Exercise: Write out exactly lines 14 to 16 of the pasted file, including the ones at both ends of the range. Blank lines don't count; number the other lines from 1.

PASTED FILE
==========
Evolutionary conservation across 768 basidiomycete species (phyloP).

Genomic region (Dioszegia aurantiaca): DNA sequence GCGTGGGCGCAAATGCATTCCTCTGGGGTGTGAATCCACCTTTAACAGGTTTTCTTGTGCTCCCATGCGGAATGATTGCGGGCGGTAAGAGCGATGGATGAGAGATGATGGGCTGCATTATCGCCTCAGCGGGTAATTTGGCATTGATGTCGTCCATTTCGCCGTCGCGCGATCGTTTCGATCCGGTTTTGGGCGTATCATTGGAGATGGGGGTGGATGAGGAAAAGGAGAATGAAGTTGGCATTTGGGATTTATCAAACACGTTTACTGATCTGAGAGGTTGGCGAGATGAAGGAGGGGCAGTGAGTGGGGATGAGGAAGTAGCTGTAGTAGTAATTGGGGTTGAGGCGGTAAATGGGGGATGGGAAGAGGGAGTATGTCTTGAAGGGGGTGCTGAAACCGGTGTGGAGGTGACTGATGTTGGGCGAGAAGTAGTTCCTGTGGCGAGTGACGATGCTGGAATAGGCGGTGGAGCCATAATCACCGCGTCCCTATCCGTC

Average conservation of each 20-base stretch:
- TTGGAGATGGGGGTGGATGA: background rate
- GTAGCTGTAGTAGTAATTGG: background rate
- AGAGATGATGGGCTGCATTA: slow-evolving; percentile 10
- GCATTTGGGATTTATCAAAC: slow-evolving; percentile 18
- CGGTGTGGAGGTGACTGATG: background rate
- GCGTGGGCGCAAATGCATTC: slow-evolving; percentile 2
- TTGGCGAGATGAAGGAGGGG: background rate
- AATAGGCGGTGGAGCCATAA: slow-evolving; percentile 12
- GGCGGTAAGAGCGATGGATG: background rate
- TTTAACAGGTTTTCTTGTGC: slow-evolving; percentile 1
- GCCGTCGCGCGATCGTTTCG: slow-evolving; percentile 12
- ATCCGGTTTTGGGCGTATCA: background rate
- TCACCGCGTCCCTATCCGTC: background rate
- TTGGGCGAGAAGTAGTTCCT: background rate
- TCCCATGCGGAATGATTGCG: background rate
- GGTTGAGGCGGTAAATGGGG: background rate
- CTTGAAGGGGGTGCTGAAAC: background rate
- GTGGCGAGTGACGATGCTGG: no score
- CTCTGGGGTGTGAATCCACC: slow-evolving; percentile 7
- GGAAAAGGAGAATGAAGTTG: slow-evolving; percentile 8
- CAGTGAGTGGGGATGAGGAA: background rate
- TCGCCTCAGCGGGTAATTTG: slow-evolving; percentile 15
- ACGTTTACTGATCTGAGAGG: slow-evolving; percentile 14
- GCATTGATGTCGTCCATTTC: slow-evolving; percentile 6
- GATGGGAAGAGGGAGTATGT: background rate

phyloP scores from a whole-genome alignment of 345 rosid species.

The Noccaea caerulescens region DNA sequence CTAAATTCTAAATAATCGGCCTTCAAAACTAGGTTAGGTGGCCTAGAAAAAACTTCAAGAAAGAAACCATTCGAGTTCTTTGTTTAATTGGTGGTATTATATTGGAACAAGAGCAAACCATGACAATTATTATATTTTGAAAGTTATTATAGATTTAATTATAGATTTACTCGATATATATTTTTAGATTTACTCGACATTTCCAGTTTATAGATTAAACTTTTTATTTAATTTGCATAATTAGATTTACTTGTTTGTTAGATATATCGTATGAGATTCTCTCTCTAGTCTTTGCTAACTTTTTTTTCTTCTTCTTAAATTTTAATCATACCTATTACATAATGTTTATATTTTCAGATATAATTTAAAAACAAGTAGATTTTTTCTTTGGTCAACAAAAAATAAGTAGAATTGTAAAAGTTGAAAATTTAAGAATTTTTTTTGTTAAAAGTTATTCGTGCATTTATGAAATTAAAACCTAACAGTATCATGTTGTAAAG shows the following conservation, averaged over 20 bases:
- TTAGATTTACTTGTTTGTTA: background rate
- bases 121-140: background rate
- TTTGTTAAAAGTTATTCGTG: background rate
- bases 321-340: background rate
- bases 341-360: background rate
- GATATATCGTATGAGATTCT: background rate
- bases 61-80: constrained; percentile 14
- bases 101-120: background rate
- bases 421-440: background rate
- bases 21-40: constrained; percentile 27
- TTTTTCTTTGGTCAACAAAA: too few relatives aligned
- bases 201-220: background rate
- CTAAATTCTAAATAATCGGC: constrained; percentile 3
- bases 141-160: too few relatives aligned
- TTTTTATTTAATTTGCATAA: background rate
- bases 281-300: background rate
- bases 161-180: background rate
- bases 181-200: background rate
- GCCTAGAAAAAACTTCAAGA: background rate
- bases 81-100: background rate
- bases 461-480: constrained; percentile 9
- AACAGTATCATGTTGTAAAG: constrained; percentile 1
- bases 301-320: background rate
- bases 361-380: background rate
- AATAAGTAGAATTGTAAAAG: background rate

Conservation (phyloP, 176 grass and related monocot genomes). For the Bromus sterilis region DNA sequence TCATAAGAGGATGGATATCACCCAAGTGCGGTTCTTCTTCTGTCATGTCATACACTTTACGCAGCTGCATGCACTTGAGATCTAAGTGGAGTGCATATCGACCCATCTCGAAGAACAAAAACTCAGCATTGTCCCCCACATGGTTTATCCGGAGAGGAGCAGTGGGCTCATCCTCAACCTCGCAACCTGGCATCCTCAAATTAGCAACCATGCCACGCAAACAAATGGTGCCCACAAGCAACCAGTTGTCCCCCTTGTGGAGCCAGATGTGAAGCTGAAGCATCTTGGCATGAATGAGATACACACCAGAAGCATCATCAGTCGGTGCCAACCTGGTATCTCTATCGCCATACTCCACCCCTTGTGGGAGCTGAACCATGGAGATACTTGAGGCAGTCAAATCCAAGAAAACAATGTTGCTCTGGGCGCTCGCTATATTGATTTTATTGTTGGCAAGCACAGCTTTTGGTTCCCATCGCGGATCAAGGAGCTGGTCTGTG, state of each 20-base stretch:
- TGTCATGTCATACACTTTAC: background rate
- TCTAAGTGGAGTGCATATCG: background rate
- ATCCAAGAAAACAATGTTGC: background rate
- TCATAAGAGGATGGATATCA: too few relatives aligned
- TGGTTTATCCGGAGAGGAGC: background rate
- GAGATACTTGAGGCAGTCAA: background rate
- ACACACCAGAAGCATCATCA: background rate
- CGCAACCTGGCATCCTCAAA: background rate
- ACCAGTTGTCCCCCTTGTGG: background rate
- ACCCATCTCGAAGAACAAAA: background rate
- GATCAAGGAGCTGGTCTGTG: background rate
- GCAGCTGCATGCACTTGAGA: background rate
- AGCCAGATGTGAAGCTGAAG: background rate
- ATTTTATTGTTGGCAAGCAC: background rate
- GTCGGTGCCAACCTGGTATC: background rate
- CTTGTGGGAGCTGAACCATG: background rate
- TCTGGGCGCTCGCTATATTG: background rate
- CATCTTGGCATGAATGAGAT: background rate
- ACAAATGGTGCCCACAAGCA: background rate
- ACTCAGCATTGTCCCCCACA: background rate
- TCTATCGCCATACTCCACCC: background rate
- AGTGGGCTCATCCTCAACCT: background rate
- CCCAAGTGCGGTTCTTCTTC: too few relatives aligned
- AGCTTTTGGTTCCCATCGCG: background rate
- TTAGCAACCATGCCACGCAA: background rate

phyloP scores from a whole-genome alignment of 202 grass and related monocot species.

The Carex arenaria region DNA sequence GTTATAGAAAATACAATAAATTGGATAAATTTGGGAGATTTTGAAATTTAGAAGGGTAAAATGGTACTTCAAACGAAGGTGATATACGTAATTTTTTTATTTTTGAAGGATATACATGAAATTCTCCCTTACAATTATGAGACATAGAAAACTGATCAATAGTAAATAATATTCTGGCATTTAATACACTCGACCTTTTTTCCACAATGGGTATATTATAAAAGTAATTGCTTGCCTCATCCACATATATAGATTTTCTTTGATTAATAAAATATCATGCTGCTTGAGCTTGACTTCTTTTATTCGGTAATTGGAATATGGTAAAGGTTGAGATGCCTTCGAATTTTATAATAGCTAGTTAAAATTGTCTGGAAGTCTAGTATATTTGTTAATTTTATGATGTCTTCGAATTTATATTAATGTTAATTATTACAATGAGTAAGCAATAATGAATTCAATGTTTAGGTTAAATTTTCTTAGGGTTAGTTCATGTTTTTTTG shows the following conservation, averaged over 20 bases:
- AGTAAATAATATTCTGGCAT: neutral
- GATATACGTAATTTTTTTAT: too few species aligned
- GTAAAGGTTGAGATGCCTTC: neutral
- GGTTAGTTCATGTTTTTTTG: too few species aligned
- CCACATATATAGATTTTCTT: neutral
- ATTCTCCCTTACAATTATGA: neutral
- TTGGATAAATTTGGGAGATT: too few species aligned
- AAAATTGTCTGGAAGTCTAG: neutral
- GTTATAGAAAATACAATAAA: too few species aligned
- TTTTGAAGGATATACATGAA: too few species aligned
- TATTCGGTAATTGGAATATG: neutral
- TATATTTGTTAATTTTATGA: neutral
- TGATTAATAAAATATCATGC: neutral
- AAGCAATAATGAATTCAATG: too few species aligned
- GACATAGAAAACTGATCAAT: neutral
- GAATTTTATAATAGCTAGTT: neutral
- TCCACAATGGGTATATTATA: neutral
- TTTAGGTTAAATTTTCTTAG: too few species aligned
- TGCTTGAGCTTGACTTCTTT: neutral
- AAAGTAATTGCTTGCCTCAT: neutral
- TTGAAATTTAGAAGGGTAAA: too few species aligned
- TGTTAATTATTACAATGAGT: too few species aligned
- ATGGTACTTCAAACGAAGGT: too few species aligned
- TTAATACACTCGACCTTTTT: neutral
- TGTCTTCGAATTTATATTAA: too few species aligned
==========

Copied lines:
- GCCGTCGCGCGATCGTTTCG: slow-evolving; percentile 12
- ATCCGGTTTTGGGCGTATCA: background rate
- TCACCGCGTCCCTATCCGTC: background rate